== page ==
Before leaving telemark tracks along the slopes, make sure you’ve got the right gear.
Telemark Skiing is less popular than downhill or even cross-country skiing, owing in part to the difficulty but also because of its niche status.
That wouldn’t be a problem, except for the fact that it makes the gear a lot more expensive and difficult to rent. If you’re ready to get on the slope, here’s the gear you’ll need to get started in this sport.
Boots. Obvious, right? When you’re telemarking, you need boots that best fit you and give you good performance, both unbound and bound. You will not be a happy skiier if you don’t get the fit right.
Expect to spend at least $500 on new boots, and if you’re buying everything at once, be sure that they work well with your choice of bindings. Brands to look for include Scarpa, Garmont and Crispi.
If you’ve been watching telemarkers from afar for years, you might be surprised to see what the newest skis look like. As time has gone on and materials science has advanced, telemarking skis have grown to resemble downhill ones.
Some have even used alpine skis for telemarking, but it’s not recommended – the style of skiing, even downhill, is very different in terms of weight distribution – you’ll be putting much more weight on your uphill ski with telemarking than in downhill. Expect to pay more than $400 for a pair.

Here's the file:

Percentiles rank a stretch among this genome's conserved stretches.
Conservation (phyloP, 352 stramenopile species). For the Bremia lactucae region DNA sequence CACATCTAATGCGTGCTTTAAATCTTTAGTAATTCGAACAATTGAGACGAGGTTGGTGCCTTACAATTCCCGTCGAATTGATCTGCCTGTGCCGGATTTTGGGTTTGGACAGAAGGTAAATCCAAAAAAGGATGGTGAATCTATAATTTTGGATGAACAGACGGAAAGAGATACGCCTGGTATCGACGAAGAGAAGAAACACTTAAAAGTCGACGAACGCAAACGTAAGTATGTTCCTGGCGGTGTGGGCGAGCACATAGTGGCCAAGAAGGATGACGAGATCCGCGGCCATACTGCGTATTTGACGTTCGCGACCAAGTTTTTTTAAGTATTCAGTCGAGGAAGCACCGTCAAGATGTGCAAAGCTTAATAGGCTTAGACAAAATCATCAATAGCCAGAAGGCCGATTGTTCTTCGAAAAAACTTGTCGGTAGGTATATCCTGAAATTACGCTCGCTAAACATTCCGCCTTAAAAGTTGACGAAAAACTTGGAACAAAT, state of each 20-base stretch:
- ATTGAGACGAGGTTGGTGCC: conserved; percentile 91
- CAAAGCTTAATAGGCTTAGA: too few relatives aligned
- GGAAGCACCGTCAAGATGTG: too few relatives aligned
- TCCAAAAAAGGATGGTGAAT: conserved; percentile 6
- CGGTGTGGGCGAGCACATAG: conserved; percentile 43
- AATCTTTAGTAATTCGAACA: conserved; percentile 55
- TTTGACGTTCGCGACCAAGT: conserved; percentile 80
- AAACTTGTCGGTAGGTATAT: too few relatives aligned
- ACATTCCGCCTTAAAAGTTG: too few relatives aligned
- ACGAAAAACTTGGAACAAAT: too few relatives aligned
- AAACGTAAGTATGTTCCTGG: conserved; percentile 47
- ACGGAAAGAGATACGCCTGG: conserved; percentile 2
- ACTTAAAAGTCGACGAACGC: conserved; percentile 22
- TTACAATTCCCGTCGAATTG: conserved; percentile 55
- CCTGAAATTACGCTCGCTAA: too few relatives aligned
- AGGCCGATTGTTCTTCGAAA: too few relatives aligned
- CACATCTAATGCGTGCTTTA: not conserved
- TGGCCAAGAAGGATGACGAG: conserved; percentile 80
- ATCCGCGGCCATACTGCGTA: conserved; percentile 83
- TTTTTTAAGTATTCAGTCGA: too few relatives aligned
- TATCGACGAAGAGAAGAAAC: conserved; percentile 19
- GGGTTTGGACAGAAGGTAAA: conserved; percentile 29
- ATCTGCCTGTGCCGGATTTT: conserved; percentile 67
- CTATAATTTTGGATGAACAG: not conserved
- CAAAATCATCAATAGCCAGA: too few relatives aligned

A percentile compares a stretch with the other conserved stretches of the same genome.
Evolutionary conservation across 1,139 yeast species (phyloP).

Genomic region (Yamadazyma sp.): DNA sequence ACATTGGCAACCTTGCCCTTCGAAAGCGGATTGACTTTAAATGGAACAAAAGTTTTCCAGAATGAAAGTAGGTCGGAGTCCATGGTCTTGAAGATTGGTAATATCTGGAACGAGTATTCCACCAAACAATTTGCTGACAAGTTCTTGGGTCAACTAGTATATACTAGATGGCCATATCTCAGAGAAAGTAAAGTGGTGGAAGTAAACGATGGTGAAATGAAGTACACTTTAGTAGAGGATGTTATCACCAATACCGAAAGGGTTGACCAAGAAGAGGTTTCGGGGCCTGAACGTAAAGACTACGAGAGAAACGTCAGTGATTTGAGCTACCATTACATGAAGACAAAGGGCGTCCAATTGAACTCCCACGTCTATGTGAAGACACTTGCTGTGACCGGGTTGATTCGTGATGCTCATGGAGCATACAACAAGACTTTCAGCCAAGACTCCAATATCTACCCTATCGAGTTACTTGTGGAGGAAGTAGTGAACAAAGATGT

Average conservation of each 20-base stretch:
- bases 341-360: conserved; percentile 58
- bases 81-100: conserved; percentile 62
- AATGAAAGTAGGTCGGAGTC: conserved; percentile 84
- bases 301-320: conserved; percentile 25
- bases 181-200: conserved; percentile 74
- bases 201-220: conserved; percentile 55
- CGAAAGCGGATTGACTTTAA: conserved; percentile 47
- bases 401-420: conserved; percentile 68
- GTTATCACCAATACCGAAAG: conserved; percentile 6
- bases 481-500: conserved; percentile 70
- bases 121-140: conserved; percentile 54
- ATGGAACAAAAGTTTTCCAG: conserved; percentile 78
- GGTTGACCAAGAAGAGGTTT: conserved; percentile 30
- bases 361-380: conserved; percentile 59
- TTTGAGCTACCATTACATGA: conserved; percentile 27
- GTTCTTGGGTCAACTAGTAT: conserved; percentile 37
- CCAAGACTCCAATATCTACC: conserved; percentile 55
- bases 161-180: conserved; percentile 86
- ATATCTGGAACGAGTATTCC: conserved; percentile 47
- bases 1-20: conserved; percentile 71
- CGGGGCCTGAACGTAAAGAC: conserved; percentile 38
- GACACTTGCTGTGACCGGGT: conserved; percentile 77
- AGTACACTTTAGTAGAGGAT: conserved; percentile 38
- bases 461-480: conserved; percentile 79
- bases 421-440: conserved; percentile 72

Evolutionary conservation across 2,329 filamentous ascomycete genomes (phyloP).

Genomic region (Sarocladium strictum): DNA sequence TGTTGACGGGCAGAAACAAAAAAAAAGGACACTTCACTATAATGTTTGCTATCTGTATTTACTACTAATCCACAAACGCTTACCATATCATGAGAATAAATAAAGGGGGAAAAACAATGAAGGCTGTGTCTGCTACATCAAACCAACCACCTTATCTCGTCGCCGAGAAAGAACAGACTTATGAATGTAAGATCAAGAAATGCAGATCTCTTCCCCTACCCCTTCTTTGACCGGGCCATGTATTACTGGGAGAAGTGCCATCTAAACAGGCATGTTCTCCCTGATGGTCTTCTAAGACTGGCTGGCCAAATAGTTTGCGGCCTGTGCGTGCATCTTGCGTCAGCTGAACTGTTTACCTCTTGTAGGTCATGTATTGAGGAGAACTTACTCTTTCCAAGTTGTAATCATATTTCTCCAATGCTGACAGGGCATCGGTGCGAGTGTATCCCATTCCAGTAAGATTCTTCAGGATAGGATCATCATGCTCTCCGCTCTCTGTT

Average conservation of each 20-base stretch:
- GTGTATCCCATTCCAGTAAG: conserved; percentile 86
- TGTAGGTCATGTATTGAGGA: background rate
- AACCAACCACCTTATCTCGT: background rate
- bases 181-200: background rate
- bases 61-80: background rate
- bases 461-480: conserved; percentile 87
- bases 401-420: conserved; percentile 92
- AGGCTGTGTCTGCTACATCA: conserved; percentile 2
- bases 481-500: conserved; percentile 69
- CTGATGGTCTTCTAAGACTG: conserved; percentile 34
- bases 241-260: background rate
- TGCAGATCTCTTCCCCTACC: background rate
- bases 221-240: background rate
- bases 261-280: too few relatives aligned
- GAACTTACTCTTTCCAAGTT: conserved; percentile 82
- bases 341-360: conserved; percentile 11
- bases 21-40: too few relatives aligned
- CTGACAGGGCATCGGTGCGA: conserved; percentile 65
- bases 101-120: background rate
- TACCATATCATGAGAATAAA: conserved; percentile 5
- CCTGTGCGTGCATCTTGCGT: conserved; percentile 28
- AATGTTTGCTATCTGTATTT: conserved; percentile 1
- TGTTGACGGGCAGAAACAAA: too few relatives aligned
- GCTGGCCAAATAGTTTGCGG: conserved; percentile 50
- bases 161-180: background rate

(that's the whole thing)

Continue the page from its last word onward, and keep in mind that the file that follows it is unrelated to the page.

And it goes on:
Skins and crampons are covers that you place on your telemarking skis to help them climb better. If you’re accustomed to cross-country, you’ll find that it’s far easier to get up hills – and mountains – with a good set of telemarking equipment.
Skins are made out of a synthetic material that helps your skis grip the snow. Crampons help you climb up icy, hard surfaces. Most of these fit the tips and tails of the ski.
Many people who are just getting into the hobby underestimate just how much these important pieces of equipment will cost. Expect to spend $100-200 on a set of skins alone.
You can’t ski without something to attach your boots with. The type of binding that you run with for telemarking is arguably very important because of the dual-style of stiff and flexible you need to use.
Innovations are continually coming in, with Rottefella’s brand-new NTN binding system being an excellent example. The bindings are also rather pricey, going for $300 and up for new ones.
Before jumping into extreme conditions, be sure to get accustomed to a new set of bindings – it can be a very different experience depending on the style that you purchase.
Any kind of skiing is an intense workout if you push yourself, but telemark skiing is something else entirely. Your goal when picking your clothing is to minimize mass while maximizing flexibility and insulation.
Unlike pure downhill skiing, in which it doesn’t matter so much if you pack on an extra 20 or 30 pounds of clothing, with telemark skiing you have to carry that extra weight uphill.
Layer thin underwear and consider forgoing a heavy outer jacket unless you’re facing extreme cold. As long as you have on a waterproof outer shell, you should be alright.
Looking to try telemark skiing? Check out our first timers’ guide – Free Your Heel, Free Your Mind: A First-Timer’s Guide to Telemark Skiing